On Oct. 23, 2020, I was eating lunch with my Chronicle mentor Anna Zolotor. While we got to know each other, I asked her what she enjoyed most about writing for The Chronicle. She responded with something along the lines of how The Chronicle was the only student organization she found where she truly felt that she was contributing to something far bigger than herself.
Throughout the past three years, I have replayed this conversation in my head over and over.
Last summer, mere weeks after Volume 118 began, I spent the afternoon sitting on the floor of 301 Flowers, looking through the old bound volumes in the office, and heard Anna’s voice echoing in the back of my head. I was not looking for any particular article, but as I flipped through each issue, I was struck with awe at the endless pages of Duke history published under The Chronicle's name.
Reading headlines and stories from issues published long before I was born and observing the striking similarities to the stories of this past volume put into perspective just how much each and every one of us is a small part of a much larger history.
This past week, as I prepared to write this column, I once again found myself sifting through columns written by previous editors, entrapped in the eloquence with which they described their time at The Chronicle. When I eventually ran out of columns to read, I found myself struggling to find something entirely unique to encapsulate my experience as news editor this past year.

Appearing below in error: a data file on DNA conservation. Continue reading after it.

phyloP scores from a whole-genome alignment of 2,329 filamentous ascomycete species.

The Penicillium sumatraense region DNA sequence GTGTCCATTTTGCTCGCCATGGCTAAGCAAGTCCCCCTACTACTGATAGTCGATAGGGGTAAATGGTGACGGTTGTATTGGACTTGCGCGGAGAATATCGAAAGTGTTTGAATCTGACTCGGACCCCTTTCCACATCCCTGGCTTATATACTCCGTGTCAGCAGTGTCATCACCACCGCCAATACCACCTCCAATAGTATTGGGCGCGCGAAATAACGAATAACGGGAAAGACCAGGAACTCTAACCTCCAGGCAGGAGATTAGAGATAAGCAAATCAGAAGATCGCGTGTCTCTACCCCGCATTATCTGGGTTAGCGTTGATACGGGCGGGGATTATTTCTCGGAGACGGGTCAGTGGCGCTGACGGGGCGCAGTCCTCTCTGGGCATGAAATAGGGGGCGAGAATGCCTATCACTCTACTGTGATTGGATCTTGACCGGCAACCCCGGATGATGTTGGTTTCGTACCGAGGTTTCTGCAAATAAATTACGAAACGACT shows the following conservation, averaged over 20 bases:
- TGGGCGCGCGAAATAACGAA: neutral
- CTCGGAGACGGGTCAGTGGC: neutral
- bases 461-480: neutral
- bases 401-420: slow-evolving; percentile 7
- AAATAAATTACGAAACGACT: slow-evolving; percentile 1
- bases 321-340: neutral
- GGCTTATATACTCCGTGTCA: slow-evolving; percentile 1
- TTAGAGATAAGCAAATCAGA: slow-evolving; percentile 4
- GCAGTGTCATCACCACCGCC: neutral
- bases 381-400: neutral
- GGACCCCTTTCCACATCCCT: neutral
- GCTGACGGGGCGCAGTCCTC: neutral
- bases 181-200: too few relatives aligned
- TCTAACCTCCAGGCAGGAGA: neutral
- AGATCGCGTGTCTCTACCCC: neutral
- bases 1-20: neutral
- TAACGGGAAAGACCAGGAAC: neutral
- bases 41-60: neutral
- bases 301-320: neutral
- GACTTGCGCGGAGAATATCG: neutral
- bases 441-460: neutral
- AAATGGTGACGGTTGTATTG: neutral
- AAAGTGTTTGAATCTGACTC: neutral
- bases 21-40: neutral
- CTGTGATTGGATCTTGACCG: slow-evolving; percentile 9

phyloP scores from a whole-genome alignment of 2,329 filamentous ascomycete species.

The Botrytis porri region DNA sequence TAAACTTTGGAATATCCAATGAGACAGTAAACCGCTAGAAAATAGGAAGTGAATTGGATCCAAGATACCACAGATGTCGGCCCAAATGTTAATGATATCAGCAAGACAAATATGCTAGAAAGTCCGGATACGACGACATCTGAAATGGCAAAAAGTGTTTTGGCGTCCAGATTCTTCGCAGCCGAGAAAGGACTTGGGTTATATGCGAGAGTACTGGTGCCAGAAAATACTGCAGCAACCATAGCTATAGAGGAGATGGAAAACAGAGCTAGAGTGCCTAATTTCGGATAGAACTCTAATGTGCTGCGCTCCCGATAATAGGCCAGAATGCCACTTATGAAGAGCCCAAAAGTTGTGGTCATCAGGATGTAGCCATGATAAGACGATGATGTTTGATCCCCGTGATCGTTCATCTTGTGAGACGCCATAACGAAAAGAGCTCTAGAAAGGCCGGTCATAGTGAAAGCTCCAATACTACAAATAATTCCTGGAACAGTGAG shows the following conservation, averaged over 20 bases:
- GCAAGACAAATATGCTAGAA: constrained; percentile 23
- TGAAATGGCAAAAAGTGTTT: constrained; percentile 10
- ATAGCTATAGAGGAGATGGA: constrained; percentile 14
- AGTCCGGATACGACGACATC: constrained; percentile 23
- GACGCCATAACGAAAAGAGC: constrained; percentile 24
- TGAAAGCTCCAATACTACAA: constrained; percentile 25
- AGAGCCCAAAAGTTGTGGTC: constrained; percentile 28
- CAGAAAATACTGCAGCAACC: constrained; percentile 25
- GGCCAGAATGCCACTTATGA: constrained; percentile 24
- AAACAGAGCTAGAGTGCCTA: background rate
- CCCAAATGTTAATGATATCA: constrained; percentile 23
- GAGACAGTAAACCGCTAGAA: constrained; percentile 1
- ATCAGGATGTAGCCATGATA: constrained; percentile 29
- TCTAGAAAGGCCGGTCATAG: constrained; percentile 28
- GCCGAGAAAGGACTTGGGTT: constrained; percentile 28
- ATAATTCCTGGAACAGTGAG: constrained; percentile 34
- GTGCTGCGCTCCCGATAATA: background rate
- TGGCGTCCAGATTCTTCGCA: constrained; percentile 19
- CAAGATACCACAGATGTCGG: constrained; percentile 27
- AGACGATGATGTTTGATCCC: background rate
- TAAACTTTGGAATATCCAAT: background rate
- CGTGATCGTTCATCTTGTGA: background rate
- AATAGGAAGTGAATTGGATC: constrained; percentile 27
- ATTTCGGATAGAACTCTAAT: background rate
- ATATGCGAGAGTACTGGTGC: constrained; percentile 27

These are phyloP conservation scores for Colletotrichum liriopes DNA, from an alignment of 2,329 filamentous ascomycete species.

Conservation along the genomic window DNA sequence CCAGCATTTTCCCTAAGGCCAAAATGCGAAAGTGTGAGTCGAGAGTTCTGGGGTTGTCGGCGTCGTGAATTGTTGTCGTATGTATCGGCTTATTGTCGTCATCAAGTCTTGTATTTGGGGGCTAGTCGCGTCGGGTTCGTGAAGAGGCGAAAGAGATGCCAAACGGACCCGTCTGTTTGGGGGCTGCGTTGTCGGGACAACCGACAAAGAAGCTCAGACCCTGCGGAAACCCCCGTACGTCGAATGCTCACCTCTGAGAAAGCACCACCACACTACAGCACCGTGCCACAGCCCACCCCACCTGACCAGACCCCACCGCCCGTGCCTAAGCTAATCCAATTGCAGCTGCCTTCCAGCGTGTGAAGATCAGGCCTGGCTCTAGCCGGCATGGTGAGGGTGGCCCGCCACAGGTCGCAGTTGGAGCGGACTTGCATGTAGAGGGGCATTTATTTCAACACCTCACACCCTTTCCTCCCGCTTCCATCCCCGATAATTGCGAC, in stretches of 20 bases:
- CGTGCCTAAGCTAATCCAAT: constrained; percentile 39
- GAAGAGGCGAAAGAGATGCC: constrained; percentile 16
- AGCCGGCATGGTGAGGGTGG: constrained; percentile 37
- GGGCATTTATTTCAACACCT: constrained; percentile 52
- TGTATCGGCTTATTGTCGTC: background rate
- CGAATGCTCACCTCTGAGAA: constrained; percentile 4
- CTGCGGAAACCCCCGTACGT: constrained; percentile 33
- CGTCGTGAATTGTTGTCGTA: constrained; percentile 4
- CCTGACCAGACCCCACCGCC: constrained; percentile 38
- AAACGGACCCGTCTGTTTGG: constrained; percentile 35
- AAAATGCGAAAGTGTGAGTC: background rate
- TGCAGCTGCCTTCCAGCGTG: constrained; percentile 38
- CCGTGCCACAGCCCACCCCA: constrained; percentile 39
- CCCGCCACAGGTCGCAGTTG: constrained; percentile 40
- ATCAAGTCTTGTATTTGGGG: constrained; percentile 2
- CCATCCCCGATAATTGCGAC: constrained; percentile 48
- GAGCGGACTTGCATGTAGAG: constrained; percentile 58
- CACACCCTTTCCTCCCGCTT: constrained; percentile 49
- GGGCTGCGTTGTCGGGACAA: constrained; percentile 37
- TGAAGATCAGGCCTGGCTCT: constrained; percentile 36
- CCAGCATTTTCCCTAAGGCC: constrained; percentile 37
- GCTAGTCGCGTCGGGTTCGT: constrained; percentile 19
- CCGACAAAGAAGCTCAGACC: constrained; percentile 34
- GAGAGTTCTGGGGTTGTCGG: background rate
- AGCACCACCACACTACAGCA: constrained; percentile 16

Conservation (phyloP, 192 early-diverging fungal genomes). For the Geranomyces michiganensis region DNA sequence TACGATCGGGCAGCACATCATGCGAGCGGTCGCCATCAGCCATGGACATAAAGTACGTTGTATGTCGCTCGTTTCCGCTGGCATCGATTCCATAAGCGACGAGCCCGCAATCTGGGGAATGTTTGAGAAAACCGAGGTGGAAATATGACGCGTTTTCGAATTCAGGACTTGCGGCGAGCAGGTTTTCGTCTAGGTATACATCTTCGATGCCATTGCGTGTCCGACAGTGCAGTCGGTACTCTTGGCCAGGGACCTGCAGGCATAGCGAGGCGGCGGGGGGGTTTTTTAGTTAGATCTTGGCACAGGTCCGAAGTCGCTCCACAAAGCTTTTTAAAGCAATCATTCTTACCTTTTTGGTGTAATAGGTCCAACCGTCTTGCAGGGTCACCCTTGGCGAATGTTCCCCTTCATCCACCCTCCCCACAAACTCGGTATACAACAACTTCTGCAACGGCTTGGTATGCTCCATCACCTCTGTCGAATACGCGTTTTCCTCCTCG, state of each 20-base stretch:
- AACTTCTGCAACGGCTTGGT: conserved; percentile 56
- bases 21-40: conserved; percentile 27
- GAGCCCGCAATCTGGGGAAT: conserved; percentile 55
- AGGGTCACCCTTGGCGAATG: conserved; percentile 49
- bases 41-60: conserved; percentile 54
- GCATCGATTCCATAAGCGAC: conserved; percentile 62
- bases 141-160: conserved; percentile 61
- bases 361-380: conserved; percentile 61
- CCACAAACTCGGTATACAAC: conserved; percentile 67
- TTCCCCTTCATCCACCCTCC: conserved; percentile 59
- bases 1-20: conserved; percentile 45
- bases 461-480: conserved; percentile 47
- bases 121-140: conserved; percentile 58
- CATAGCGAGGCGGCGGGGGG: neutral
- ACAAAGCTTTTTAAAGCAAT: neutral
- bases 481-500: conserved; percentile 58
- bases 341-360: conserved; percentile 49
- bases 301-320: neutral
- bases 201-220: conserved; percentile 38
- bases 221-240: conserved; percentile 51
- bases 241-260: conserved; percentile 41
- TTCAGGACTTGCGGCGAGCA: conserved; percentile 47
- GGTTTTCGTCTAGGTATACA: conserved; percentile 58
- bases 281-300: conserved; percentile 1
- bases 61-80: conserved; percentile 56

And maybe that’s just it.
By virtue of being on Chronicle staff, we are all a small part of something bigger than ourselves. We chose to attend our first section meeting — probably for a large variety of reasons — and then made the conscious choice to stick around. We selflessly pour ourselves into a newspaper with roots deeper than the university we cover. We wake up every day and repeatedly decide to work together to tell the stories of this university and push both Duke and The Chronicle to become better versions of themselves.
I also feel obliged to share a few words about my history with The Chronicle.
I did not come to Duke knowing that I wanted to join the student newspaper or even that I wanted to explore what it meant to be a journalist. This was not necessarily ever a part of any (probably too detailed) plan or vision I had for my college experience. Then, during O-Week, I took a risk and attended a (zoom) informational session, then a sports meeting, and finally, a news meeting. And I kept coming back.
Somewhere along the way, I fell in love with this paper, the people I work with, the stories we write together and the impact we have on the Duke community.
My first news story was about Duke launching new programs in the Pratt School of Engineering and the School of Medicine. Then I wrote a whole lot of words about gerrymandering, voting by mail and students' experiences voting in the 2020 election. Between then and now, I have watched our University community protest, grieve, embrace change, push back against it, and experience quite a few fires. I also got to write some more about the midterm elections.